Equally importantly, patients are often more comfortable talking to librarians, who are seen to be non-threatening peers who encourage questions and take delight in providing high quality answers ! Doctors, on the other hand, can be quite intimidating - and most patients are very reluctant to ask their doctors questions, even when they are completely confused and do not understand what is going on !

Even better, librarians can help patients to make sense of the information they retrieve, because they are taught how to rate the quality of information. While patients will often get lost on the net, librarians can help them to judge how good the quality of the information is, based on a number of objective criteria. Of course, whether this information then can be applied to the individual patient is something which only the patient ( and his doctor) can decide ! Thus, while a surgeon may pooh-pooh a medical treatment option ( because he would rather do surgery than prescribe medicines !), a librarian can help the patient to explore all the available alternatives, with an open mind. Also, librarians do not use medical jargon to obfuscate the information they provide. They ensure that the patient understands the information - and because librarians are also lay-people, they are often much better at speaking the same language the patient does ( unlike doctors, many of whom do not seem to be able to communicate with their patients in simple English !)

There are many advantages of using this combination approach !

It fosters and encourages team work in medicine, and allows patients to get the benefit of multiple perspectives !
It keeps doctors honest, as they know that patients will be counter-checking the information they give them
The information is provided by information specialists, which means it is reliable, and current
Interestingly, doctors can also learn from the information which librarians provide. It's not going to teach them about medicine, but will teach them how to explain complicated medical concepts to their patients , and help them improve their communication skills
It can also help doctors to keep updated, if they have an open mind. Thus, these information searches are likely to teach them about alternative medicine options , which they would not otherwise be aware of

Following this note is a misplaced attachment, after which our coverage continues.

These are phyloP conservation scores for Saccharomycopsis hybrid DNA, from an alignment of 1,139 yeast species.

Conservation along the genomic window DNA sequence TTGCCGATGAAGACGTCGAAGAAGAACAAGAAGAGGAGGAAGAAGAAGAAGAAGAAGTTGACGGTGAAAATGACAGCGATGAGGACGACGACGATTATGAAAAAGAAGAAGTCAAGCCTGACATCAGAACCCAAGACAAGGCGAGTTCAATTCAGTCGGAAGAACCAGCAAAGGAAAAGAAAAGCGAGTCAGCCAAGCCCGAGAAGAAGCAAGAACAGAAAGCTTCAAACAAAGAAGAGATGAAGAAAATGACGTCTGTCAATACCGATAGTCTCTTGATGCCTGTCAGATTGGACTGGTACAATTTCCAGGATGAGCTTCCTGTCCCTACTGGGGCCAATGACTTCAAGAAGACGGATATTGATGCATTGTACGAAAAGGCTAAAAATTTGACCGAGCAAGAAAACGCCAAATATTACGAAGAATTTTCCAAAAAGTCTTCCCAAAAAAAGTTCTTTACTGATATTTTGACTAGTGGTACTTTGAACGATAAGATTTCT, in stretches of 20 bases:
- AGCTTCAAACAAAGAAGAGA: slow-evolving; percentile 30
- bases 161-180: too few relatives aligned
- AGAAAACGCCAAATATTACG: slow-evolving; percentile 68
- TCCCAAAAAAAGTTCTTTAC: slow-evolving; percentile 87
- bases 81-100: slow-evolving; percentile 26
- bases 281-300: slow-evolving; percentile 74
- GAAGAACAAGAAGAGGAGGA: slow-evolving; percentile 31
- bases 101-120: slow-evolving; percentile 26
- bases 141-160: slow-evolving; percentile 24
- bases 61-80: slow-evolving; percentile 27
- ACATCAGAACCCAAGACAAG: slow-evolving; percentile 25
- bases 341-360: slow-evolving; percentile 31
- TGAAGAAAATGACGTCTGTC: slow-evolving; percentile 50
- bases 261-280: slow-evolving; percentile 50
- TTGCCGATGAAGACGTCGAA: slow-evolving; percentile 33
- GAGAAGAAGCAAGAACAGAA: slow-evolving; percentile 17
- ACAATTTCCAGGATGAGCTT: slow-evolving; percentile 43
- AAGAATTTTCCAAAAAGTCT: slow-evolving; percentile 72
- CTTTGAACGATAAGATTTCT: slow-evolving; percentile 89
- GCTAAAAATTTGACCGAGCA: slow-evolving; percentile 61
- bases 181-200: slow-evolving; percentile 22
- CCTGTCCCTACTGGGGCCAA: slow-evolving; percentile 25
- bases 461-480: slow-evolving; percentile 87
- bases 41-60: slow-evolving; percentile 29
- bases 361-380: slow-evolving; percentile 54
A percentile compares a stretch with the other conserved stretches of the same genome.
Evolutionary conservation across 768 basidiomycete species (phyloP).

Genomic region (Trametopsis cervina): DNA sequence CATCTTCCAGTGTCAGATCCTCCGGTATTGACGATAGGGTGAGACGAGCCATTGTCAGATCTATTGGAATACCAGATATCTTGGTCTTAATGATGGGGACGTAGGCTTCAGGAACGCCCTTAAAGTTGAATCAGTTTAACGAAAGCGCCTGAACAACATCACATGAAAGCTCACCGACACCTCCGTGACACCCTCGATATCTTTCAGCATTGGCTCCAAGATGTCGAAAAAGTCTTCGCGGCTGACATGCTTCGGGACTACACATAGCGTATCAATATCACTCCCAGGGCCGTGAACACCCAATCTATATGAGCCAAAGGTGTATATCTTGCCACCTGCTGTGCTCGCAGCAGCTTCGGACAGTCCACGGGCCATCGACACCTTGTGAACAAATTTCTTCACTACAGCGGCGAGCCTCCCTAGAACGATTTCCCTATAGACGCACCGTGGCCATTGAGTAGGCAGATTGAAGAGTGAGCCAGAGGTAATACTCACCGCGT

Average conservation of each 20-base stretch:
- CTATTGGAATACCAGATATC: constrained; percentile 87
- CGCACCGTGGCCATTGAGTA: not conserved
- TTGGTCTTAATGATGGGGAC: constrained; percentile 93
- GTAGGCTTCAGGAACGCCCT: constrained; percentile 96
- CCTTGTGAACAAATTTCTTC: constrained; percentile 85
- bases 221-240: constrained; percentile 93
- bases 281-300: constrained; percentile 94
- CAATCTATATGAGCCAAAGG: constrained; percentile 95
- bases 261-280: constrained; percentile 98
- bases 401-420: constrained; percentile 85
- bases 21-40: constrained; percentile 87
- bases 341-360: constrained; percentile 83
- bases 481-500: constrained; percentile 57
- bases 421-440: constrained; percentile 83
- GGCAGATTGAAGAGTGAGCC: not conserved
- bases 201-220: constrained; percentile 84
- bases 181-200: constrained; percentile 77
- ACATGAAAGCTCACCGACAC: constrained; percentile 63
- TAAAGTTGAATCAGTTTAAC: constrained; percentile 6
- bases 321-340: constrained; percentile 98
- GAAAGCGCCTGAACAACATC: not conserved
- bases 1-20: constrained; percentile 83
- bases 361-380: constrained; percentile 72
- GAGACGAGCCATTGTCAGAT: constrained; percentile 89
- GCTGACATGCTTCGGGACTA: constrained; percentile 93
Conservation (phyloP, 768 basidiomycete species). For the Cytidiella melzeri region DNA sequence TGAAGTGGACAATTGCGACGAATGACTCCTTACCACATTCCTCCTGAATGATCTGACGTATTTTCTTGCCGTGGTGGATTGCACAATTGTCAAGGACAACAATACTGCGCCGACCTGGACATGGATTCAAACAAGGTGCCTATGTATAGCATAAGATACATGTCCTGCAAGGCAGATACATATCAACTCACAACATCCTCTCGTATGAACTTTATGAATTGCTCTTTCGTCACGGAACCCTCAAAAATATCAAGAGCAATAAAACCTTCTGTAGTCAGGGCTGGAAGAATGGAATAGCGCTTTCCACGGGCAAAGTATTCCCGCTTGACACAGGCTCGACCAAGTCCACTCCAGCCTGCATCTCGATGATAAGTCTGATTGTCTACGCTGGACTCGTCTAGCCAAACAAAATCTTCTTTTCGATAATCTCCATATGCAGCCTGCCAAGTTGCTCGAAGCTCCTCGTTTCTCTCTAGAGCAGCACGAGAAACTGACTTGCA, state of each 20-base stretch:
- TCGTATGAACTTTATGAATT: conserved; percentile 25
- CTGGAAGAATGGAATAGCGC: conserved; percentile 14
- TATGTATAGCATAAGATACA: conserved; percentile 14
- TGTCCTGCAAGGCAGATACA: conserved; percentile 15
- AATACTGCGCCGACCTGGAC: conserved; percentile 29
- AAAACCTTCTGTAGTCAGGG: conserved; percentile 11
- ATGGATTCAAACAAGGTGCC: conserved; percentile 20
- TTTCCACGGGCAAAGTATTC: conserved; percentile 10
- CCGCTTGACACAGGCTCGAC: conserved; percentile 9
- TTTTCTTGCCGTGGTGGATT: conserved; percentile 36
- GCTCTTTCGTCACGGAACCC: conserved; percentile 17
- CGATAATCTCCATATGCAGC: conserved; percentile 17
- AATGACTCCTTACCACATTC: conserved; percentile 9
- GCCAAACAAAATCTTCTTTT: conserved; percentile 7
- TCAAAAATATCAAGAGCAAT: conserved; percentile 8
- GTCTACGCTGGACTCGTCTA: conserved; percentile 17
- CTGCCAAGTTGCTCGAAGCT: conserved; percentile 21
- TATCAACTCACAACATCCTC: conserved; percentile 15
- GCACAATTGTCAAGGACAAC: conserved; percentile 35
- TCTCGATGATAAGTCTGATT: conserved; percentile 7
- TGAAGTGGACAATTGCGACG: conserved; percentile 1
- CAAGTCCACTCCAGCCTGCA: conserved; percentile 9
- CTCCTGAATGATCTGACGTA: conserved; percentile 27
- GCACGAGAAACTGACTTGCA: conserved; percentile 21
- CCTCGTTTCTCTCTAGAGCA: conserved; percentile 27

This kind of partnership can save the doctor time. He can focus on providing the medical care, because he is confident that the information needs of his patients are being met by trained professionals
It also helps the patient to be more confident that they are getting the best care , and will help them develop more trust in their doctor, because they have verified the information he has provided using independent sources provided by the librarian.
This approach will also help to reduce the difficulty patients often encounter when they search for medical information on the internet, because the librarian will make sure the information is authentic and current !

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Monday, August 30, 2010

Why are Indian doctors such bad businessmen ?

I know lots of doctors, but most of them are not very good at handling money. The fact that they got into medical college means they are bright and must have been in the top of their class, but most of them have very little business sense. Why is this so ?

Even though every clinic is a small business, most doctors have no exposure or training in business management . While they are very hard working and intelligent, they are often not good at managing other people or building teams.

Sadly, most of them are not willing to learn . One of the occupational hazards of being a doctor is that because they did so well academically, many of them they think they know it all , and cannot be taught anything. How sadly mistaken they are ! If you do not know what you do not know, how will you ever learn new stuff ?

Most doctors do not have role models they can emulate. Doctors are often intensely political and competitive. They are secretive and not willing to share what they have learnt with their colleagues - which means that most doctors have to make their own mistakes in order to get ahead.

Most doctors are in solo practise, which means they are stuck thinking small most of their lives. In their first decade of practise, they are so busy trying to attract patients, they they often lose sight of the big picture. By the time they become more mature, they are already ready to retire !

Sadly, giving cuts has become the norm today and most doctors are so used to taking shortcuts in order to build their practise, that they lose sight of basic customer service principles. This means that rather than spend time and energy keeping their patients happy, they waste a lot of it networking with colleagues who refer patients to them . Because these colleagues think the same way they do, there is very little attention paid to growing the business ethically.

Some senior doctors take a perverse pride in the fact that they are not interested in earning money ! They consider medicine to be a service profession and feel that earning money is below their dignity . They will often look down ( or pretend to do so ) upon doctors who are richer than they are.

Most doctors do not use technology cleverly. While they are often aware of the latest gadget and gizmo in their own specialty, they are often not smart enough to use technology for managing their clinic , growing their practise or marketing themselves.